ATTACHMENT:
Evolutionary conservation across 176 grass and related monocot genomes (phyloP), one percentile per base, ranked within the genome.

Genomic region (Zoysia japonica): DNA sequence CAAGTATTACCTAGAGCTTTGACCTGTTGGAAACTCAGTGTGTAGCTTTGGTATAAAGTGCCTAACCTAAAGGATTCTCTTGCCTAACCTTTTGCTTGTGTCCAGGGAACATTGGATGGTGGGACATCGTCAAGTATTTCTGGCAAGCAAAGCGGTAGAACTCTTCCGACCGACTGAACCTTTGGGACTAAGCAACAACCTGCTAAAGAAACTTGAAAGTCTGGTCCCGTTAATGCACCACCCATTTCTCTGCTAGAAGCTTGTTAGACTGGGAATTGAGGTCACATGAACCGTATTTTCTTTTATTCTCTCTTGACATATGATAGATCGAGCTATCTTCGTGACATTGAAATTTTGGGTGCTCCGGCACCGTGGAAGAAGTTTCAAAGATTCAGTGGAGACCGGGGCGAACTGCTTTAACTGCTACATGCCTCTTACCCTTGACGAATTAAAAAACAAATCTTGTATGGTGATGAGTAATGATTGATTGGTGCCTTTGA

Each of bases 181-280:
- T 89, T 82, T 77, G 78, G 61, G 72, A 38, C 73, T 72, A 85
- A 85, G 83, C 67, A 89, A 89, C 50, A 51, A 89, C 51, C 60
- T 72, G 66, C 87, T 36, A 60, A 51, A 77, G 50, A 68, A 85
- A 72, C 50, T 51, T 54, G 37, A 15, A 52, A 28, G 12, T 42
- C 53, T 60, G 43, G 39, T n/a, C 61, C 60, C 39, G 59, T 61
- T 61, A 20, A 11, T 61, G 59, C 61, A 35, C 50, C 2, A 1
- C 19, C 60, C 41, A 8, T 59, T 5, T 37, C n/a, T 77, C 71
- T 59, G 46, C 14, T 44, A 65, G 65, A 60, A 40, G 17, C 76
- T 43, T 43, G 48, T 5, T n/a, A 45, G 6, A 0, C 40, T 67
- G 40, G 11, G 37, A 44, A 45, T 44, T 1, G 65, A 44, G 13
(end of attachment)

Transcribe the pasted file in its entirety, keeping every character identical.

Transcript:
Evolutionary conservation across 176 grass and related monocot genomes (phyloP), one percentile per base, ranked within the genome.

Genomic region (Zoysia japonica): DNA sequence CAAGTATTACCTAGAGCTTTGACCTGTTGGAAACTCAGTGTGTAGCTTTGGTATAAAGTGCCTAACCTAAAGGATTCTCTTGCCTAACCTTTTGCTTGTGTCCAGGGAACATTGGATGGTGGGACATCGTCAAGTATTTCTGGCAAGCAAAGCGGTAGAACTCTTCCGACCGACTGAACCTTTGGGACTAAGCAACAACCTGCTAAAGAAACTTGAAAGTCTGGTCCCGTTAATGCACCACCCATTTCTCTGCTAGAAGCTTGTTAGACTGGGAATTGAGGTCACATGAACCGTATTTTCTTTTATTCTCTCTTGACATATGATAGATCGAGCTATCTTCGTGACATTGAAATTTTGGGTGCTCCGGCACCGTGGAAGAAGTTTCAAAGATTCAGTGGAGACCGGGGCGAACTGCTTTAACTGCTACATGCCTCTTACCCTTGACGAATTAAAAAACAAATCTTGTATGGTGATGAGTAATGATTGATTGGTGCCTTTGA

Each of bases 181-280:
- T 89, T 82, T 77, G 78, G 61, G 72, A 38, C 73, T 72, A 85
- A 85, G 83, C 67, A 89, A 89, C 50, A 51, A 89, C 51, C 60
- T 72, G 66, C 87, T 36, A 60, A 51, A 77, G 50, A 68, A 85
- A 72, C 50, T 51, T 54, G 37, A 15, A 52, A 28, G 12, T 42
- C 53, T 60, G 43, G 39, T n/a, C 61, C 60, C 39, G 59, T 61
- T 61, A 20, A 11, T 61, G 59, C 61, A 35, C 50, C 2, A 1
- C 19, C 60, C 41, A 8, T 59, T 5, T 37, C n/a, T 77, C 71
- T 59, G 46, C 14, T 44, A 65, G 65, A 60, A 40, G 17, C 76
- T 43, T 43, G 48, T 5, T n/a, A 45, G 6, A 0, C 40, T 67
- G 40, G 11, G 37, A 44, A 45, T 44, T 1, G 65, A 44, G 13